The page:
|Seems Like Murder Here - Southern Violence And The Blues Tradition|
REVIEW by Willard Manus
SEEMS LIKE MURDER HERE--SOUTHERN VIOLENCE AND THE BLUES TRADITION by Adam Gussow (University of Chicago Press) takes a gutsy, provocative look at the linkage between the blues and white racism. At the turn of the last century, we couldn't have had one without the other, Gussow believes. "Black southerners evolved blues song as a way of speaking back to, and maintaining psychic health in the face of, an ongoing threat of lynching."
Gussow, an English professor who also played the blues for many years as the white half of an interacial duo, Satan & Adam, has shaken up the blues world with his hypothesis. Those who see the blues as strictly entertainment have attacked him roundly, but he lays out his argument so thoroughly and convincingly that it cannot be easily dismissed.
"Sifting the archive of recorded and transcribed blues for every conceivable reference to violence," he writes, "what I unearthed wasn't merely evidence of a long and previously invisible shadow cast by lynching on the blues lyric tradition, and equally compelling evidence for black retributive violence in the face of such white racist violence, but a far more overt and politically problematic theme: black folk threatening and exacting revenge against other black folk, 'cutting and shooting,' and taking unmistakable pleasure--as much pleasure as white lynch mobs--in that vengeance."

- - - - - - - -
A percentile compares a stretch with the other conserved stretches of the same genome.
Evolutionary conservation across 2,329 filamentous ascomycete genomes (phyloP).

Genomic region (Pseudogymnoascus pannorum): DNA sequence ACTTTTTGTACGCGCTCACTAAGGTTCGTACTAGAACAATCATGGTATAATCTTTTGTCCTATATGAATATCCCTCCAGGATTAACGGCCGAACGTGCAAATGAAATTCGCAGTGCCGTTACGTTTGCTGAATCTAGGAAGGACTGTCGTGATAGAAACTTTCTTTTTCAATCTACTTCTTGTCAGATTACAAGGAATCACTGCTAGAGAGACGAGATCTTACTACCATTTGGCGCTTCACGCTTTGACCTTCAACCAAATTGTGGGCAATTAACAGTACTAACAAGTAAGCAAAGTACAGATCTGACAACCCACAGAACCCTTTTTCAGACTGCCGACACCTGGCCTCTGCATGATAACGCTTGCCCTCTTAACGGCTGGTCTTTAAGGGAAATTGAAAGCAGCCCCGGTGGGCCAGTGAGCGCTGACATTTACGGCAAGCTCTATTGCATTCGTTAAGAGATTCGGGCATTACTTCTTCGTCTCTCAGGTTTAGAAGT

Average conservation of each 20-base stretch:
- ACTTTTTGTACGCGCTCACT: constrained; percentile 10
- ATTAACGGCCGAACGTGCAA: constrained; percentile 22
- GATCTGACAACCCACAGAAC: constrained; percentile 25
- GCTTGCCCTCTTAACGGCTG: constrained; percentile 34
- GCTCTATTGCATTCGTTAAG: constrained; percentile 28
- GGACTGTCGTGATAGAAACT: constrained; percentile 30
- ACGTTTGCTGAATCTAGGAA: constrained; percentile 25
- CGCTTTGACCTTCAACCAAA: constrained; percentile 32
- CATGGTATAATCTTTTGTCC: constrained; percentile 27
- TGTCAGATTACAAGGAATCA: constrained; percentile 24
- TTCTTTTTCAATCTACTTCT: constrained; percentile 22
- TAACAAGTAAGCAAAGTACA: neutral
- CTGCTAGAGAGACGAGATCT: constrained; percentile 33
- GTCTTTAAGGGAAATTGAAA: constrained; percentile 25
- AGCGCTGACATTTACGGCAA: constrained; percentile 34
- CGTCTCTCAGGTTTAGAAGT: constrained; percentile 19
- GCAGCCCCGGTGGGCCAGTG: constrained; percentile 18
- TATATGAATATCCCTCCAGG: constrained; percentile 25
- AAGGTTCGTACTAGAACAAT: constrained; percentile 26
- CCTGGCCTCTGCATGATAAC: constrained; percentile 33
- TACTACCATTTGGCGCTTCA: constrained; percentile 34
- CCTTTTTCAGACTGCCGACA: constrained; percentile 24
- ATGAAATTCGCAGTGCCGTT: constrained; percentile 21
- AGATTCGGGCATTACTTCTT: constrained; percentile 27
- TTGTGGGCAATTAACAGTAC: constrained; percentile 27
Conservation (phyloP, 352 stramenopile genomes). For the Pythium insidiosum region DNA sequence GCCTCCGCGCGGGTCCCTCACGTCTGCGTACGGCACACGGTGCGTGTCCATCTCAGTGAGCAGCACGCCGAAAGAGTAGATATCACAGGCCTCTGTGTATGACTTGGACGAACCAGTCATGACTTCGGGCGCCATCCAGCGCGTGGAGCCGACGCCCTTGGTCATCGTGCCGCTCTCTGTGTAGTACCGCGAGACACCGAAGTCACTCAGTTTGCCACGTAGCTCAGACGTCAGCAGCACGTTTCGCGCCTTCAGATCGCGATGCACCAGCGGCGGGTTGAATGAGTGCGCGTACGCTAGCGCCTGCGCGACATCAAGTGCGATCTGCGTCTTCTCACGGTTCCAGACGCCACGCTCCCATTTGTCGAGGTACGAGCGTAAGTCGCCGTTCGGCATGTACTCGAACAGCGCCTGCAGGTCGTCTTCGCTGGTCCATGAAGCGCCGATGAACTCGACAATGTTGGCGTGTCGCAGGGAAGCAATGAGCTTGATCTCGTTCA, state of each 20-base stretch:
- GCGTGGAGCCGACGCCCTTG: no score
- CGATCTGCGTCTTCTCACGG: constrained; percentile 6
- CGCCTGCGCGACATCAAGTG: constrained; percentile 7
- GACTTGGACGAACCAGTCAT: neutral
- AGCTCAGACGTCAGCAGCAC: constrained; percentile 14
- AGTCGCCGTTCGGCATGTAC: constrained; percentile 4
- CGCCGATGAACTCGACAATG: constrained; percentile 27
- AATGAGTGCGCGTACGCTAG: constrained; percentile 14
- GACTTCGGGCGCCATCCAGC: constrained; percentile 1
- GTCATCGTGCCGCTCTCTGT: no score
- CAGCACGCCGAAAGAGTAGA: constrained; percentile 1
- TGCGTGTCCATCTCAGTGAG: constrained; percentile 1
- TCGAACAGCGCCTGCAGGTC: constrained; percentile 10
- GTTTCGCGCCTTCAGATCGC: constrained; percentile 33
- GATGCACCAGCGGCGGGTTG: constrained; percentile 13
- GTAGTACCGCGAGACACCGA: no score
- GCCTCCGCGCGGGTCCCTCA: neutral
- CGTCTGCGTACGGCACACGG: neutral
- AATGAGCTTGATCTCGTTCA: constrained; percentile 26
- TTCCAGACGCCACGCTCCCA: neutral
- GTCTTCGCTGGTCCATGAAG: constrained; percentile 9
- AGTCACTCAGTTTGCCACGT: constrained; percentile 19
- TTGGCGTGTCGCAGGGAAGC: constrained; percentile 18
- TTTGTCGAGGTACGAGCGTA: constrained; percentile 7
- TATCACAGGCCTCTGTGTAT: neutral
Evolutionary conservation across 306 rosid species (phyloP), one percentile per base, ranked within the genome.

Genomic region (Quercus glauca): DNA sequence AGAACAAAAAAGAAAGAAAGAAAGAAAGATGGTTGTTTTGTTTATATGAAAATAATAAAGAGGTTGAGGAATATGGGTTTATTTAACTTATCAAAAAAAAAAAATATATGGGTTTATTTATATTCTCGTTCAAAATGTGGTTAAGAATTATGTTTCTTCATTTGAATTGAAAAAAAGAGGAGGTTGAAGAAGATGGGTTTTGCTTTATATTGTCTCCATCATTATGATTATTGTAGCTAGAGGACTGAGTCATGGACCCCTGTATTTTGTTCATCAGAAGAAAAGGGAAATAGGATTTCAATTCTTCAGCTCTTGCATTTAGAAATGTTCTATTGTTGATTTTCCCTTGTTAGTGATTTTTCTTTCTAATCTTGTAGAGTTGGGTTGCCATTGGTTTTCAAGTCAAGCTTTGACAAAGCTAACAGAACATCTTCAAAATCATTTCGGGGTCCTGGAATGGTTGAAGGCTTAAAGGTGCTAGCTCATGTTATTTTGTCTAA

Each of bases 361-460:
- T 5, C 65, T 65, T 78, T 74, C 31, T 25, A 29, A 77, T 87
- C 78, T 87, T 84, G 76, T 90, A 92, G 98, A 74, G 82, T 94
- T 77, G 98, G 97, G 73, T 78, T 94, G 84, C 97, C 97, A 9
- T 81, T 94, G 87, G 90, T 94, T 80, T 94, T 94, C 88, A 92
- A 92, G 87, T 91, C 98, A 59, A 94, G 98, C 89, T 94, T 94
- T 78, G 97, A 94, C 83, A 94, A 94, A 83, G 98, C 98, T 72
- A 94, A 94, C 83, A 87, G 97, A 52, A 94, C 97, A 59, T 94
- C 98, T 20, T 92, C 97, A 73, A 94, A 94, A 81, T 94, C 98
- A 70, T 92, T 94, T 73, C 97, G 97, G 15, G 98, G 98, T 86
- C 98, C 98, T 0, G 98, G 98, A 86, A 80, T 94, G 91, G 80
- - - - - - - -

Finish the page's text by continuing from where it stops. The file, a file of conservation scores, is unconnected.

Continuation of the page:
This is strong medicine and Gussow admits that, at first, he had a tough time swallowing it himself. "I, like Mister Satan, am a peace-loving man. This was not a pleasant book to write, although it was fascinating and compelling. It took me away--at many points, far away--from the open-hearted joy and optimism about America's multiracial future that I have been blessed to experience as a blues performer and friend of countless blues performers: black, white, Asian, Native American. Writing it has given me a profound respect for scholars of slavery, genocide, and other fields of research where unrelieved bad news is what one dwells with for years on end. There is good news here, to be sure, but such rays of hope emerge only intermittently from a field of action that had been severely repressed by the violence that upheld Jim Crow, and pervaded southern lives, black and white, in the early decades of the 20th century. The best news is to be found, really, in the brave new world blues has made in recent decades--a world in which B.B. King, broken-hearted by a lynching he witnessed during his Mississippi childhood, has gone on to become an international ambassador for his world-conquering art. It is my hope that this book leads you, as it has led me, back to the music, which is where the healing is."